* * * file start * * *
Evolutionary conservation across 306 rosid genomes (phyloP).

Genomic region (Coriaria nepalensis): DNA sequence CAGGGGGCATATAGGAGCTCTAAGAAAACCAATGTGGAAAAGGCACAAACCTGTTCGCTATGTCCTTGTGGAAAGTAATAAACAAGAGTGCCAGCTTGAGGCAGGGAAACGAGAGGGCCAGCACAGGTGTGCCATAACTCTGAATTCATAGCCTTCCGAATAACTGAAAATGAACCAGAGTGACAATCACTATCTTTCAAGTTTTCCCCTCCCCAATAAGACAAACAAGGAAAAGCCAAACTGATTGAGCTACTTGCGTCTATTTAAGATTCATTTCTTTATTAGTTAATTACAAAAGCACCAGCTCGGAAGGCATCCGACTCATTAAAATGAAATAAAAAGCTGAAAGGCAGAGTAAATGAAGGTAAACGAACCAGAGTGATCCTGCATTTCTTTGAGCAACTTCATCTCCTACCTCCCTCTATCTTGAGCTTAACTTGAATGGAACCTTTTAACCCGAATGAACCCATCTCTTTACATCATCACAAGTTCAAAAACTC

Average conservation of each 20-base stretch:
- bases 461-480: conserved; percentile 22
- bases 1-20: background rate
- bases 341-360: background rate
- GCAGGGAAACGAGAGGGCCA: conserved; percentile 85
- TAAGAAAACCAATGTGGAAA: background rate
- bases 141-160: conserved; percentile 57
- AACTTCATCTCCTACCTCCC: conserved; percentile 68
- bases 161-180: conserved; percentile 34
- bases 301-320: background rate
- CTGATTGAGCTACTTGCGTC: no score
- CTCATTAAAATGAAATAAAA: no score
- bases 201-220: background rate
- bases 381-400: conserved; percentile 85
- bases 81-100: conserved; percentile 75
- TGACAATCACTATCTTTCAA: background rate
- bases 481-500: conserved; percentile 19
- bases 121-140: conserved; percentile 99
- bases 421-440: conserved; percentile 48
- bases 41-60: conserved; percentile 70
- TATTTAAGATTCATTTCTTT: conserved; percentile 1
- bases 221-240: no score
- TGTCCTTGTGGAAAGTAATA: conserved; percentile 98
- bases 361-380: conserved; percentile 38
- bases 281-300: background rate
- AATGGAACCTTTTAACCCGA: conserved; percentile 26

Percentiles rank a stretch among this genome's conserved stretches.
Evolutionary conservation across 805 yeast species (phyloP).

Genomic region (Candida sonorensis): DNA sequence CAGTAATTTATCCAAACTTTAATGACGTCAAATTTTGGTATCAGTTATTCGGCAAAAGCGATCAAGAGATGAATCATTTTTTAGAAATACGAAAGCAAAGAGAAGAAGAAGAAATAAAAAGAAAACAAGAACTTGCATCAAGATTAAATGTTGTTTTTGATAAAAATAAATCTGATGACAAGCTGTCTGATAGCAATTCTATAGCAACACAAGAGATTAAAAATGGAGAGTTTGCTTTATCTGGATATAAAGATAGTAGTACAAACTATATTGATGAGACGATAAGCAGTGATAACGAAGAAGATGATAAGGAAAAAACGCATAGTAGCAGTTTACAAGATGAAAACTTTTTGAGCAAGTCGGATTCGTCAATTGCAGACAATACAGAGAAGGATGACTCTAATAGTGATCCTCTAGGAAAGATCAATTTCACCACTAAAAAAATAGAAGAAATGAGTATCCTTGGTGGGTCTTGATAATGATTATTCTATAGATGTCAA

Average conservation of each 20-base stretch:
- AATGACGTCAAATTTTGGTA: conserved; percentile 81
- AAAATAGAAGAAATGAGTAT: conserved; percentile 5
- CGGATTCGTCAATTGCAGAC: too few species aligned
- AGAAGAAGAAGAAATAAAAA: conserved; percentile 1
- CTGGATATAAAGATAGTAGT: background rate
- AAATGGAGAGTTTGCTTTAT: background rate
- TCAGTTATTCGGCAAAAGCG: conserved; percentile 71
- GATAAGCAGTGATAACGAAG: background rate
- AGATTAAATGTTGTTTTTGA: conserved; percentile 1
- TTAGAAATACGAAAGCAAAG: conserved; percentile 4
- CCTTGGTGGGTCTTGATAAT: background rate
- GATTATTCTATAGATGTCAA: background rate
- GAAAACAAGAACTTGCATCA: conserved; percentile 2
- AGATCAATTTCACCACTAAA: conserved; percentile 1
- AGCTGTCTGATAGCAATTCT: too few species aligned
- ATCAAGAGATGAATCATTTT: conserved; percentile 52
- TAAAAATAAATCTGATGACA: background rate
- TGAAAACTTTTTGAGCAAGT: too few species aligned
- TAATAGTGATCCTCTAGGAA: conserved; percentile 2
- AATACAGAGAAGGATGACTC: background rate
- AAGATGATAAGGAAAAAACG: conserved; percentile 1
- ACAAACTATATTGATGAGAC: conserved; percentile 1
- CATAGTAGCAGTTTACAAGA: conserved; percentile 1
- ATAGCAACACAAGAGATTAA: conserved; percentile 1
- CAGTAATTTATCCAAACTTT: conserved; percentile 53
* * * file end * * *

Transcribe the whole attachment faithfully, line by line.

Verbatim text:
Evolutionary conservation across 306 rosid genomes (phyloP).

Genomic region (Coriaria nepalensis): DNA sequence CAGGGGGCATATAGGAGCTCTAAGAAAACCAATGTGGAAAAGGCACAAACCTGTTCGCTATGTCCTTGTGGAAAGTAATAAACAAGAGTGCCAGCTTGAGGCAGGGAAACGAGAGGGCCAGCACAGGTGTGCCATAACTCTGAATTCATAGCCTTCCGAATAACTGAAAATGAACCAGAGTGACAATCACTATCTTTCAAGTTTTCCCCTCCCCAATAAGACAAACAAGGAAAAGCCAAACTGATTGAGCTACTTGCGTCTATTTAAGATTCATTTCTTTATTAGTTAATTACAAAAGCACCAGCTCGGAAGGCATCCGACTCATTAAAATGAAATAAAAAGCTGAAAGGCAGAGTAAATGAAGGTAAACGAACCAGAGTGATCCTGCATTTCTTTGAGCAACTTCATCTCCTACCTCCCTCTATCTTGAGCTTAACTTGAATGGAACCTTTTAACCCGAATGAACCCATCTCTTTACATCATCACAAGTTCAAAAACTC

Average conservation of each 20-base stretch:
- bases 461-480: conserved; percentile 22
- bases 1-20: background rate
- bases 341-360: background rate
- GCAGGGAAACGAGAGGGCCA: conserved; percentile 85
- TAAGAAAACCAATGTGGAAA: background rate
- bases 141-160: conserved; percentile 57
- AACTTCATCTCCTACCTCCC: conserved; percentile 68
- bases 161-180: conserved; percentile 34
- bases 301-320: background rate
- CTGATTGAGCTACTTGCGTC: no score
- CTCATTAAAATGAAATAAAA: no score
- bases 201-220: background rate
- bases 381-400: conserved; percentile 85
- bases 81-100: conserved; percentile 75
- TGACAATCACTATCTTTCAA: background rate
- bases 481-500: conserved; percentile 19
- bases 121-140: conserved; percentile 99
- bases 421-440: conserved; percentile 48
- bases 41-60: conserved; percentile 70
- TATTTAAGATTCATTTCTTT: conserved; percentile 1
- bases 221-240: no score
- TGTCCTTGTGGAAAGTAATA: conserved; percentile 98
- bases 361-380: conserved; percentile 38
- bases 281-300: background rate
- AATGGAACCTTTTAACCCGA: conserved; percentile 26

Percentiles rank a stretch among this genome's conserved stretches.
Evolutionary conservation across 805 yeast species (phyloP).

Genomic region (Candida sonorensis): DNA sequence CAGTAATTTATCCAAACTTTAATGACGTCAAATTTTGGTATCAGTTATTCGGCAAAAGCGATCAAGAGATGAATCATTTTTTAGAAATACGAAAGCAAAGAGAAGAAGAAGAAATAAAAAGAAAACAAGAACTTGCATCAAGATTAAATGTTGTTTTTGATAAAAATAAATCTGATGACAAGCTGTCTGATAGCAATTCTATAGCAACACAAGAGATTAAAAATGGAGAGTTTGCTTTATCTGGATATAAAGATAGTAGTACAAACTATATTGATGAGACGATAAGCAGTGATAACGAAGAAGATGATAAGGAAAAAACGCATAGTAGCAGTTTACAAGATGAAAACTTTTTGAGCAAGTCGGATTCGTCAATTGCAGACAATACAGAGAAGGATGACTCTAATAGTGATCCTCTAGGAAAGATCAATTTCACCACTAAAAAAATAGAAGAAATGAGTATCCTTGGTGGGTCTTGATAATGATTATTCTATAGATGTCAA

Average conservation of each 20-base stretch:
- AATGACGTCAAATTTTGGTA: conserved; percentile 81
- AAAATAGAAGAAATGAGTAT: conserved; percentile 5
- CGGATTCGTCAATTGCAGAC: too few species aligned
- AGAAGAAGAAGAAATAAAAA: conserved; percentile 1
- CTGGATATAAAGATAGTAGT: background rate
- AAATGGAGAGTTTGCTTTAT: background rate
- TCAGTTATTCGGCAAAAGCG: conserved; percentile 71
- GATAAGCAGTGATAACGAAG: background rate
- AGATTAAATGTTGTTTTTGA: conserved; percentile 1
- TTAGAAATACGAAAGCAAAG: conserved; percentile 4
- CCTTGGTGGGTCTTGATAAT: background rate
- GATTATTCTATAGATGTCAA: background rate
- GAAAACAAGAACTTGCATCA: conserved; percentile 2
- AGATCAATTTCACCACTAAA: conserved; percentile 1
- AGCTGTCTGATAGCAATTCT: too few species aligned
- ATCAAGAGATGAATCATTTT: conserved; percentile 52
- TAAAAATAAATCTGATGACA: background rate
- TGAAAACTTTTTGAGCAAGT: too few species aligned
- TAATAGTGATCCTCTAGGAA: conserved; percentile 2
- AATACAGAGAAGGATGACTC: background rate
- AAGATGATAAGGAAAAAACG: conserved; percentile 1
- ACAAACTATATTGATGAGAC: conserved; percentile 1
- CATAGTAGCAGTTTACAAGA: conserved; percentile 1
- ATAGCAACACAAGAGATTAA: conserved; percentile 1
- CAGTAATTTATCCAAACTTT: conserved; percentile 53